William Hurst is Chong Hua Professor of Chinese Development in the Department of Politics and International Studies (POLIS) and Deputy Director at the Centre for Geopolitics. Bill received his PhD in 2005 from the University of California-Berkeley and, following two years as a postdoctoral fellow at Oxford, held tenured or tenure-track posts at the University of Texas at Austin, the University of Toronto, and Northwestern University, in addition to a fellowship at Harvard University’s Radcliffe Institute for Advanced Study, before coming to Cambridge in January 2021.
At the Centre for Geopolitics, he will help coordinate many aspects of research, activities, and events on the Indo-Pacific. His own research in this area is especially concentrated on Chinese foreign policy, international relations, and evolving role in the world, as well as the broader politics of the South China Sea and Southeast Asia in general. In particular, Bill is interested in the interaction of domestic politics and international structural factors in shaping the ways in which states approach different aspects of their relations (e.g. pertaining to trade, security, or the exchange of people or ideas) with other countries. He is working on two large projects growing out of these themes – the first on the history and politics of the South China Sea, the second – a co-authored work – on US-China relations since 1900. Both look over long spans of history to foreground the ways in which domestic social cleavages and political coalitions and leadership machinations influence certain types of relationships, while structural dimensions of the world or regional order help determine others.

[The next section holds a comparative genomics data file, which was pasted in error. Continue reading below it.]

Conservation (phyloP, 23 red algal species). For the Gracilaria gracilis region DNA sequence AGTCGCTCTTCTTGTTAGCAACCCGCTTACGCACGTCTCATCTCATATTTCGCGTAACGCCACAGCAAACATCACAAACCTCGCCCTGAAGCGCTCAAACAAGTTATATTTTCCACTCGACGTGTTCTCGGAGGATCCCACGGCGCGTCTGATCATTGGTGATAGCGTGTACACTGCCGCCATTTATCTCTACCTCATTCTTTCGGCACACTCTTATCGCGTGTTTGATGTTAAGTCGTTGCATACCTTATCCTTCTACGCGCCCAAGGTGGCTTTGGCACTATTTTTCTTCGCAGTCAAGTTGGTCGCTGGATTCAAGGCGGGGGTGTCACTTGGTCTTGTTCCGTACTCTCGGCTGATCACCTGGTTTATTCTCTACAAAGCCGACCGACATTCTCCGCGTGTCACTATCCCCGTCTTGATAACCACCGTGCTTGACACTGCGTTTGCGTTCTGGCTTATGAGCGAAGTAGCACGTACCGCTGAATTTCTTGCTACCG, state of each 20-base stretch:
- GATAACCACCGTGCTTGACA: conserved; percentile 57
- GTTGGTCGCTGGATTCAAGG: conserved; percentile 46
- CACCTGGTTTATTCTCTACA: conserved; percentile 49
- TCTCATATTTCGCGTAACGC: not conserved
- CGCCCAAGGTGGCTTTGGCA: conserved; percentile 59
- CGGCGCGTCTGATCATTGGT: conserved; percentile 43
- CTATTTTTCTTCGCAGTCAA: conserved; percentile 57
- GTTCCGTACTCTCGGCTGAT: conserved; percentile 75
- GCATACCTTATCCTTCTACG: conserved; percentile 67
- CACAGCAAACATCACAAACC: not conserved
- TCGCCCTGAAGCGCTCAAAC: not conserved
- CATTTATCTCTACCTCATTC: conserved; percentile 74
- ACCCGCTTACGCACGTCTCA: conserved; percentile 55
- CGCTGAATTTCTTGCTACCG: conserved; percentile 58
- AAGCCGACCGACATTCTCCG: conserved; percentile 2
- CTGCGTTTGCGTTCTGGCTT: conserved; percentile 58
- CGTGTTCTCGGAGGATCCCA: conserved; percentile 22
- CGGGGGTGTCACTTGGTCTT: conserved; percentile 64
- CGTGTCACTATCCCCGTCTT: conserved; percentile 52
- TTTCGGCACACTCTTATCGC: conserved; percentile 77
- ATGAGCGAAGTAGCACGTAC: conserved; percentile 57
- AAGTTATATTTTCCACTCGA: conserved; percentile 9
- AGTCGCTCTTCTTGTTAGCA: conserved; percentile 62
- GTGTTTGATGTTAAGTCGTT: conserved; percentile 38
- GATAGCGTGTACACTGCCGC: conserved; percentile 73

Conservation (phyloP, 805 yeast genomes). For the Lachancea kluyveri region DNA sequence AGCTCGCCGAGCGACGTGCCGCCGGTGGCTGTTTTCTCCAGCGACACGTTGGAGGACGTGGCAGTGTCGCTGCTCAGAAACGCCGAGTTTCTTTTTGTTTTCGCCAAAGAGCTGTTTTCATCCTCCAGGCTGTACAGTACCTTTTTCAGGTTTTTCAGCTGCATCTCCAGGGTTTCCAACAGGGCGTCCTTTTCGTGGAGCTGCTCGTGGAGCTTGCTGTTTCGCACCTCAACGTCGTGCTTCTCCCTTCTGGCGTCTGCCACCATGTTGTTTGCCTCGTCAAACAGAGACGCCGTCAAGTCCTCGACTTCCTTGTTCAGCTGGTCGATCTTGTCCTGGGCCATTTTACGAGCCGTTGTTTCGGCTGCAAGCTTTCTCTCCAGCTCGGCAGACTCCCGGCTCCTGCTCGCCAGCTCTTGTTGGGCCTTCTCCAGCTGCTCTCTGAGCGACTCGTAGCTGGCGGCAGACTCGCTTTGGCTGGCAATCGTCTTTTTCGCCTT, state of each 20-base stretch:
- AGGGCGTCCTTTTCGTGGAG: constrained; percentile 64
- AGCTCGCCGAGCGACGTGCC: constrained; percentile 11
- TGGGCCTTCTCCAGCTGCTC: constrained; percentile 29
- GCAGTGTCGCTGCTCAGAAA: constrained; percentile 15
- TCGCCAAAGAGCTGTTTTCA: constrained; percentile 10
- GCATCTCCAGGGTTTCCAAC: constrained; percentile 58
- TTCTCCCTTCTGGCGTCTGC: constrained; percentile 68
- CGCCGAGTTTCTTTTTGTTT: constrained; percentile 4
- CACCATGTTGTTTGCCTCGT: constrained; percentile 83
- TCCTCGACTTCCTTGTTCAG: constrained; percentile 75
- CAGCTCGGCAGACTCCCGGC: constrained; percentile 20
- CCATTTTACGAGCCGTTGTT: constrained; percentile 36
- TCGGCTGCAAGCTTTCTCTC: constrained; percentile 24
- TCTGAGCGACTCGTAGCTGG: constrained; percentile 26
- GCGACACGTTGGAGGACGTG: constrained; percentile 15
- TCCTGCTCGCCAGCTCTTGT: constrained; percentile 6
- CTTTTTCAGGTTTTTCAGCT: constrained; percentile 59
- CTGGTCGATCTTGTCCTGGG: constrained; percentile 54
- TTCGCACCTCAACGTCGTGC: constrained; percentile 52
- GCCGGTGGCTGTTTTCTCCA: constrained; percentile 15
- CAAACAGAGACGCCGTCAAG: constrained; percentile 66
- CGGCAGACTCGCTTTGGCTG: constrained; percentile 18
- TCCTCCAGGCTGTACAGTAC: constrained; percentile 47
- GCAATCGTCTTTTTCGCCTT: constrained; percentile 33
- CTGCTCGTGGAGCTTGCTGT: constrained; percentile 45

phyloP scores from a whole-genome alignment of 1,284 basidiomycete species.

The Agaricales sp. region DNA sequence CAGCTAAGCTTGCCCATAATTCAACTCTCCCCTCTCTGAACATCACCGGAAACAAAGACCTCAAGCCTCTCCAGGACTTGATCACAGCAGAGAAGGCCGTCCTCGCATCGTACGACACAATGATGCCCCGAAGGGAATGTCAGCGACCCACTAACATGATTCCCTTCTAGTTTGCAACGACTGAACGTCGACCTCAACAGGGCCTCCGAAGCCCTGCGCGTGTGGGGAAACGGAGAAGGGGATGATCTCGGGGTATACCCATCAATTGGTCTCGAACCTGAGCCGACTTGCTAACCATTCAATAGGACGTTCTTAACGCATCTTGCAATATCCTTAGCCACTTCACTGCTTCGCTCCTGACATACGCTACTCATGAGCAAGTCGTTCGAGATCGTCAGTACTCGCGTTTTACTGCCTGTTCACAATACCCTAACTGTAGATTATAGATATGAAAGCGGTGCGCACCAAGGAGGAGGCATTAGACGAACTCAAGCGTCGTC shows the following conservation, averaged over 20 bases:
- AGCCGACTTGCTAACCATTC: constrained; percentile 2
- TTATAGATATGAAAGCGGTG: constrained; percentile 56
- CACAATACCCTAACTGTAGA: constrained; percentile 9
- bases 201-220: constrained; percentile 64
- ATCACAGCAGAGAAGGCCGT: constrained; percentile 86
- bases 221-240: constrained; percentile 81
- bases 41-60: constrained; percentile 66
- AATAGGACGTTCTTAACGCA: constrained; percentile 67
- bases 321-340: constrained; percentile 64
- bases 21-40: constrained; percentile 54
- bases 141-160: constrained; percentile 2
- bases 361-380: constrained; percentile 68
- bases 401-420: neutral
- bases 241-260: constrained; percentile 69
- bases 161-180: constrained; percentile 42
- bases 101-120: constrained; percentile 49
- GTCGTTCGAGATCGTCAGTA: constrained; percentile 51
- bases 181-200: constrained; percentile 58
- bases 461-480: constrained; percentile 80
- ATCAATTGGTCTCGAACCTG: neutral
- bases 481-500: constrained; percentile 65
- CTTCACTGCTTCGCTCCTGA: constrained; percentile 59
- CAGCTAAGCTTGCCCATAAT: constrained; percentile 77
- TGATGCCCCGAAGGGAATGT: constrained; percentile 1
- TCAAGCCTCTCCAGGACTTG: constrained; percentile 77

Outside of his work on international relations, Bill has long-running and ongoing interests in political economy, the politics of development, law and society, and urban politics, as well as social movements and contentious politics. He continues to pursue research on these in China, Indonesia, and other countries. His first book, The Chinese Worker after Socialism (Cambridge 2009), explored the politics of more than 35 million workers laid off from Chinese state-owned enterprises in the 1990s and 2000s, based on extensive interviews and field research in nine different cities. His second book, Ruling Before the Law: the Politics of Legal Regimes in China and Indonesia (Cambridge 2018), was the first major monograph to compare the world’s largest and fourth largest countries and the most comprehensive work in decades on either country’s legal system at the grassroots. He is currently at work on a book explaining the dynamics of land politics, the political economy of state formation, and the long-run implications of dramatic change and critical bargains struck in the 1950s and 1960s in China, Indonesia, Taiwan, and Malaysia. Besides these books, he’s also published a wide array of edited volumes, articles, chapters, essays, op-eds, and the like.
Centre for Geopolitics is an interdisciplinary space created by leading academics to consider, within their historical contexts, the world's most pressing geopolitical questions.
The Centre seeks to deepen the study of grand strategy and statecraft at the University of Cambridge, offer innovative opportunities for collaboration with practitioners and deliver impactful engagement with the wider world.